Ferrari team principal Stefano Domenicali has admitted that he shares the same fears over the future of F1 teams' body FOTA as some of his pit-lane rivals, and urges all involved to find a resolution to current differences over the Resource Restriction Agreement.
Red Bull's Christian Horner has already expressed simialr concerns [HERE
], suggesting that if the eleven member teams - HRT opted out last season - cannot find common ground, the problem threatens to wreck the commendable unity FOTA has fostered in recent seasons.
Talks during the Korean Grand Prix weekend failed to make any headway, despite the likes of chairman Martin Whitmarsh and Mercedes' Ross Brawn advising that there cannot be a chasm between those teams that comfortably exist below the RRA and those that are now having to bite the bullet and curb their excesses in order to comply. Horner and Brawn both used the term 'crossroads' to describe the current impasse
, with Whitmarsh admitting that, while the agreement is far from perfect, it would be a shame for the teams to walk away from it because it appears too difficult to find a solution.
FOTA members are now scheduled to reconvene for further talks at the Abu Dhabi race early next month, and Domenicali warns that each of them needs to put aside issues of trust and their own vested interests in order to ensure that the group remains intact and able to withstand pressure from outside, with both Bernie Ecclestone and the FIA have been rebuffed by FOTA solidarity in recent years.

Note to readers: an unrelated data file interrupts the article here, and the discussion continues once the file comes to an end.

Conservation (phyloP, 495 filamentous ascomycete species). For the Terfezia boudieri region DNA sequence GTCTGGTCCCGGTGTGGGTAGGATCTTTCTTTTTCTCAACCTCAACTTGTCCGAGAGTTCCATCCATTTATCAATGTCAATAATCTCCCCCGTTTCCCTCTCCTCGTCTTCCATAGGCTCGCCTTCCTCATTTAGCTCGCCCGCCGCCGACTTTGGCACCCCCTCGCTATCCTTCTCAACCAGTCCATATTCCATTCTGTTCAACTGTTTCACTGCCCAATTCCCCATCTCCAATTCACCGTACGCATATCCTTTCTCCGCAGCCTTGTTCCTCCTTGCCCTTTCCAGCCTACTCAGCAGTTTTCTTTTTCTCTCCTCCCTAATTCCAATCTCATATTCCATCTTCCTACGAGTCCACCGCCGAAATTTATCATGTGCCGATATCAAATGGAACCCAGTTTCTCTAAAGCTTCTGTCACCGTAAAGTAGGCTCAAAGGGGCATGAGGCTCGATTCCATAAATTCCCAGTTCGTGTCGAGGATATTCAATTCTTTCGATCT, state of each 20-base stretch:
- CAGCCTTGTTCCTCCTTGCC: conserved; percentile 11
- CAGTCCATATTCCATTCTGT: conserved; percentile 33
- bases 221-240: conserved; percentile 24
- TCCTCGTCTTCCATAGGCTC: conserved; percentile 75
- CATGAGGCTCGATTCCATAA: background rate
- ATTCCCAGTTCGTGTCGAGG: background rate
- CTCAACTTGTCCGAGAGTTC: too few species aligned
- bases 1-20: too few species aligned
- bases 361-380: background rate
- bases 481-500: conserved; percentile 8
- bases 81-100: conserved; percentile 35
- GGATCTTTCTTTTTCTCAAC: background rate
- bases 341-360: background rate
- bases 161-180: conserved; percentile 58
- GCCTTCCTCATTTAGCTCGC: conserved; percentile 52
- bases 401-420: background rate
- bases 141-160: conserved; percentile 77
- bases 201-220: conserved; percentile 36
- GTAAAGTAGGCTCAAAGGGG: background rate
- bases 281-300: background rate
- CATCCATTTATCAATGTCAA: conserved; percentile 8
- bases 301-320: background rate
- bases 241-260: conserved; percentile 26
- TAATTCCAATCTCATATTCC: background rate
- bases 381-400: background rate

"In terms of cost cutting, we can no longer afford to continue like this," Domenicali told the AFP
news agency, "If there is no trust, there is no need to go forward. We know why FOTA was put together, so we need to understand whether we still need it. What are the objectives for the future of FOTA, if it has a future?"
With a new Concorde Agreement also on the horizon, any cracks in the FOTA framework will undoubtedly be seized upon by Ecclestone, who has achieved success in the past by dealing individually with teams, rather than having to wrestle with the might of FOTA. Domenicali, however, is quick to remind his contemporaries of what the teams' group has achieved, notably in ensuring that the sport of F1 survived into a global recession with twelve teams still on the grid.
“FOTA has played an incredible role in recent years,” he told the official Ferrari website, “Its achievements meant that this sport was able to tackle the global crisis in an efficient manner. The impetus that came under [Luca di] Montezemolo's presidency has been carried forward with diligence and dedication by Martin Whitmarsh, who is doing a great job.
"Clearly, at this stage however, we need to understand how to move forward without leading to suspicions and polemics, elements that are always present in such a competitive environment as F1.”